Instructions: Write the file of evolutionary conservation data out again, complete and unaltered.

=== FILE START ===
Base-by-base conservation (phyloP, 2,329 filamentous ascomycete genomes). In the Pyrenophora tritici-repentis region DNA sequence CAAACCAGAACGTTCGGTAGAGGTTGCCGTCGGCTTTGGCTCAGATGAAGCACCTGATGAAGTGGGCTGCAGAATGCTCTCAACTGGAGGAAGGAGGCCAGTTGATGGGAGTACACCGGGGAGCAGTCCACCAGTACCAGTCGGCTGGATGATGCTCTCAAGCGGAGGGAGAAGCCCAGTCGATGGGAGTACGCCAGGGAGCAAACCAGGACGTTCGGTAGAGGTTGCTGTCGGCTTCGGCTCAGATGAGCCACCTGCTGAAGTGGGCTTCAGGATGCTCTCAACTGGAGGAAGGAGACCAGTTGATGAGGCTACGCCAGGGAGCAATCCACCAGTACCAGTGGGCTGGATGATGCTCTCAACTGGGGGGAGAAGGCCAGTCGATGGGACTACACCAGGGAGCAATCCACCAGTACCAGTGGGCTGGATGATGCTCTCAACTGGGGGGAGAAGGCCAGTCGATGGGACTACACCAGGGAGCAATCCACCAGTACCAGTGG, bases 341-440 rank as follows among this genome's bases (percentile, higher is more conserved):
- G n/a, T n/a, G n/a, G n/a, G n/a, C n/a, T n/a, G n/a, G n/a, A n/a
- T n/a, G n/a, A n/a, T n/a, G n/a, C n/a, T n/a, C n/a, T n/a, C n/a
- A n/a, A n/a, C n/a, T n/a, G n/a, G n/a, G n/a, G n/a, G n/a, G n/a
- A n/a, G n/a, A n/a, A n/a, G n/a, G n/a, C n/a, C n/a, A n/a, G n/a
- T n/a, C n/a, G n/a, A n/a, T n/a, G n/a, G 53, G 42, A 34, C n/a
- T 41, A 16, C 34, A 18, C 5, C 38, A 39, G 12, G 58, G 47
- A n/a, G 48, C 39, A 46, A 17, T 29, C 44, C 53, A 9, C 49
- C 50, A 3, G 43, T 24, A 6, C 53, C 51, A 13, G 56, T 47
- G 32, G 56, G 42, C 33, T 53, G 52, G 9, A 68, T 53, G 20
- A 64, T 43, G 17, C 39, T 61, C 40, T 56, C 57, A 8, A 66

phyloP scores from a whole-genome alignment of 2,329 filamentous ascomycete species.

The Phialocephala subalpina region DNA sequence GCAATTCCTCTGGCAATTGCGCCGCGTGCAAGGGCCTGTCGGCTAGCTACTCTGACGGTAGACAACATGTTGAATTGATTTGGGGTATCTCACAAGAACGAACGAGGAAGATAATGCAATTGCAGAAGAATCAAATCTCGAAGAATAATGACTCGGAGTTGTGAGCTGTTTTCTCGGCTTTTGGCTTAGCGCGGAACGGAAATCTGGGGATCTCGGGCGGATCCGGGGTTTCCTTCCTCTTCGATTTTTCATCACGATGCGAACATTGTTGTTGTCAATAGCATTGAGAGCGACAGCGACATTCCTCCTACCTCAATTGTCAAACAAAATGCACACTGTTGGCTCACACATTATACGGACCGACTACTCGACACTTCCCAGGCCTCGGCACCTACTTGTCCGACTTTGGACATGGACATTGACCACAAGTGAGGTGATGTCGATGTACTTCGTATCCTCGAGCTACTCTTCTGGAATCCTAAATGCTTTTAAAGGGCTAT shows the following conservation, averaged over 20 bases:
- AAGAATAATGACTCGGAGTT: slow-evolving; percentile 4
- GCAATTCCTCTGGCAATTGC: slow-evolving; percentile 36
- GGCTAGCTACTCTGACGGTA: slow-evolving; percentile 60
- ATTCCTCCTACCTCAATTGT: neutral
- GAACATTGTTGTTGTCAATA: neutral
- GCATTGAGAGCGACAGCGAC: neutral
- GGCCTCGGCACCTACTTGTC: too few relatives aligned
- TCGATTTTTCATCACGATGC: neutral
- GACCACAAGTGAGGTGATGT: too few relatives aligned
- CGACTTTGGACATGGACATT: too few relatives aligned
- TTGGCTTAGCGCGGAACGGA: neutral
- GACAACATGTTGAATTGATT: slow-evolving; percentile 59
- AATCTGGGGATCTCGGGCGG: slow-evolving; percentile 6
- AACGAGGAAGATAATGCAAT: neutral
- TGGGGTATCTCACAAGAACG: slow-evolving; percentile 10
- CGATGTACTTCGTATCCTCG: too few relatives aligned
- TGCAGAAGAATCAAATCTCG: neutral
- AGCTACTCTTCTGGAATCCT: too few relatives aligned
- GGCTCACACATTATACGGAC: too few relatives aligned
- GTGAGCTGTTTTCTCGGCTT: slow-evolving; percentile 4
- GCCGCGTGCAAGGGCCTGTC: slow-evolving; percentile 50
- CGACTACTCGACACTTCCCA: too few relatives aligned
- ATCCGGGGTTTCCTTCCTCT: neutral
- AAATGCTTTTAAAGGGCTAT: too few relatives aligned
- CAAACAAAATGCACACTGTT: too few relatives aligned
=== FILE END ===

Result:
Base-by-base conservation (phyloP, 2,329 filamentous ascomycete genomes). In the Pyrenophora tritici-repentis region DNA sequence CAAACCAGAACGTTCGGTAGAGGTTGCCGTCGGCTTTGGCTCAGATGAAGCACCTGATGAAGTGGGCTGCAGAATGCTCTCAACTGGAGGAAGGAGGCCAGTTGATGGGAGTACACCGGGGAGCAGTCCACCAGTACCAGTCGGCTGGATGATGCTCTCAAGCGGAGGGAGAAGCCCAGTCGATGGGAGTACGCCAGGGAGCAAACCAGGACGTTCGGTAGAGGTTGCTGTCGGCTTCGGCTCAGATGAGCCACCTGCTGAAGTGGGCTTCAGGATGCTCTCAACTGGAGGAAGGAGACCAGTTGATGAGGCTACGCCAGGGAGCAATCCACCAGTACCAGTGGGCTGGATGATGCTCTCAACTGGGGGGAGAAGGCCAGTCGATGGGACTACACCAGGGAGCAATCCACCAGTACCAGTGGGCTGGATGATGCTCTCAACTGGGGGGAGAAGGCCAGTCGATGGGACTACACCAGGGAGCAATCCACCAGTACCAGTGG, bases 341-440 rank as follows among this genome's bases (percentile, higher is more conserved):
- G n/a, T n/a, G n/a, G n/a, G n/a, C n/a, T n/a, G n/a, G n/a, A n/a
- T n/a, G n/a, A n/a, T n/a, G n/a, C n/a, T n/a, C n/a, T n/a, C n/a
- A n/a, A n/a, C n/a, T n/a, G n/a, G n/a, G n/a, G n/a, G n/a, G n/a
- A n/a, G n/a, A n/a, A n/a, G n/a, G n/a, C n/a, C n/a, A n/a, G n/a
- T n/a, C n/a, G n/a, A n/a, T n/a, G n/a, G 53, G 42, A 34, C n/a
- T 41, A 16, C 34, A 18, C 5, C 38, A 39, G 12, G 58, G 47
- A n/a, G 48, C 39, A 46, A 17, T 29, C 44, C 53, A 9, C 49
- C 50, A 3, G 43, T 24, A 6, C 53, C 51, A 13, G 56, T 47
- G 32, G 56, G 42, C 33, T 53, G 52, G 9, A 68, T 53, G 20
- A 64, T 43, G 17, C 39, T 61, C 40, T 56, C 57, A 8, A 66

phyloP scores from a whole-genome alignment of 2,329 filamentous ascomycete species.

The Phialocephala subalpina region DNA sequence GCAATTCCTCTGGCAATTGCGCCGCGTGCAAGGGCCTGTCGGCTAGCTACTCTGACGGTAGACAACATGTTGAATTGATTTGGGGTATCTCACAAGAACGAACGAGGAAGATAATGCAATTGCAGAAGAATCAAATCTCGAAGAATAATGACTCGGAGTTGTGAGCTGTTTTCTCGGCTTTTGGCTTAGCGCGGAACGGAAATCTGGGGATCTCGGGCGGATCCGGGGTTTCCTTCCTCTTCGATTTTTCATCACGATGCGAACATTGTTGTTGTCAATAGCATTGAGAGCGACAGCGACATTCCTCCTACCTCAATTGTCAAACAAAATGCACACTGTTGGCTCACACATTATACGGACCGACTACTCGACACTTCCCAGGCCTCGGCACCTACTTGTCCGACTTTGGACATGGACATTGACCACAAGTGAGGTGATGTCGATGTACTTCGTATCCTCGAGCTACTCTTCTGGAATCCTAAATGCTTTTAAAGGGCTAT shows the following conservation, averaged over 20 bases:
- AAGAATAATGACTCGGAGTT: slow-evolving; percentile 4
- GCAATTCCTCTGGCAATTGC: slow-evolving; percentile 36
- GGCTAGCTACTCTGACGGTA: slow-evolving; percentile 60
- ATTCCTCCTACCTCAATTGT: neutral
- GAACATTGTTGTTGTCAATA: neutral
- GCATTGAGAGCGACAGCGAC: neutral
- GGCCTCGGCACCTACTTGTC: too few relatives aligned
- TCGATTTTTCATCACGATGC: neutral
- GACCACAAGTGAGGTGATGT: too few relatives aligned
- CGACTTTGGACATGGACATT: too few relatives aligned
- TTGGCTTAGCGCGGAACGGA: neutral
- GACAACATGTTGAATTGATT: slow-evolving; percentile 59
- AATCTGGGGATCTCGGGCGG: slow-evolving; percentile 6
- AACGAGGAAGATAATGCAAT: neutral
- TGGGGTATCTCACAAGAACG: slow-evolving; percentile 10
- CGATGTACTTCGTATCCTCG: too few relatives aligned
- TGCAGAAGAATCAAATCTCG: neutral
- AGCTACTCTTCTGGAATCCT: too few relatives aligned
- GGCTCACACATTATACGGAC: too few relatives aligned
- GTGAGCTGTTTTCTCGGCTT: slow-evolving; percentile 4
- GCCGCGTGCAAGGGCCTGTC: slow-evolving; percentile 50
- CGACTACTCGACACTTCCCA: too few relatives aligned
- ATCCGGGGTTTCCTTCCTCT: neutral
- AAATGCTTTTAAAGGGCTAT: too few relatives aligned
- CAAACAAAATGCACACTGTT: too few relatives aligned